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Cyberbullying Written Answer, 17/04/12 [S]

Written Answer given in response to Kezia Dugdale's (Lab) question asking the Scottish Executive what its definition of cyberbullying is; and whether it has made representations to (a) Twitter and (b) Facebook regarding their cyberbullying policies.

The Cabinet Secretary for Education and Lifelong Learning, Michael Russell, replied that in partnership with the Scottish Anti-Bullying Steering Group, the Scottish Government published A National Approach to Anti-Bullying for Scotland’s Children and Young People in November 2010. This approach indicates that bullying can be understood as behaviour which leaves people feeling helpless, frightened, anxious, depressed or humiliated.

The approach states that bullying behaviour may include:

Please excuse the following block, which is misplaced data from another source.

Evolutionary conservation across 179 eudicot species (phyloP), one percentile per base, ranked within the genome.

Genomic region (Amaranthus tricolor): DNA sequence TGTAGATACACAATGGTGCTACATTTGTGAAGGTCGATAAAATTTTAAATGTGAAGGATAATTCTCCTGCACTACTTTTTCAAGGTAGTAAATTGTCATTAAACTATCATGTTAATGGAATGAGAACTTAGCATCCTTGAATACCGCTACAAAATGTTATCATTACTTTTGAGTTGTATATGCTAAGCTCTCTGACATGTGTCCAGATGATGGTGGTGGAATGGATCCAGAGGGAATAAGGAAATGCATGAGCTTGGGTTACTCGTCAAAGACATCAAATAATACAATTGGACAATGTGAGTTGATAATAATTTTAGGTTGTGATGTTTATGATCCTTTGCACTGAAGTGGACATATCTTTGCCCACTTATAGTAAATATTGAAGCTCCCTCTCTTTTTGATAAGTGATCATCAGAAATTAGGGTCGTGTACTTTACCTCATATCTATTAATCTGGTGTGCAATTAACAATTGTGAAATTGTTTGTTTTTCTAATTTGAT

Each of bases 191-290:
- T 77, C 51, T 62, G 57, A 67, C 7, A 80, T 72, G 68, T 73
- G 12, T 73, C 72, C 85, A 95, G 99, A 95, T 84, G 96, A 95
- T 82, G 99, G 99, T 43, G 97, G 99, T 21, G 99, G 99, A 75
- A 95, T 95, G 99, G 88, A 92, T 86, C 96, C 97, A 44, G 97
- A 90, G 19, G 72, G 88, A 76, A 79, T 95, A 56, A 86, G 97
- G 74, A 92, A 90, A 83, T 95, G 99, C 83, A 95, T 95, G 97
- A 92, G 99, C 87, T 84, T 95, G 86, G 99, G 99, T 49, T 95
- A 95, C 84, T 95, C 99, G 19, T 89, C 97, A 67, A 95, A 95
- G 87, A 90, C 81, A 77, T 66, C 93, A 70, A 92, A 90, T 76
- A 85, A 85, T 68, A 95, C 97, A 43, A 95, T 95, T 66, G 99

• name calling, teasing, putting down or threatening
  • ignoring, leaving out or spreading rumours
  • hitting, tripping, kicking
  • stealing and damaging belongings
  • sending abusive, text, email or instant messages
  • making people feel like they are being bullied or fearful of being bullied
  • targeting someone because of who they are or are perceived to be.
Where this behaviour occurs over the internet or by mobile phone, it is commonly referred to as ‘cyberbullying’.

The Scottish Government is represented on the UK Council for Child Internet Safety, where all aspects of internet safety are discussed, including cyberbullying. The Council brings together over 170 organisations and individuals from government, industry, law enforcement, academia and charities – including representing parents and children. Their aim is to work in partnership to keep children and young people safe online.

For the full answer to this and other questions see the Scottish Parliament Written Answer Report 17 April 2012 which is available from the Scottish Parliament website.

Further Information

Scottish Parliament Written Answer Report 17 April 2012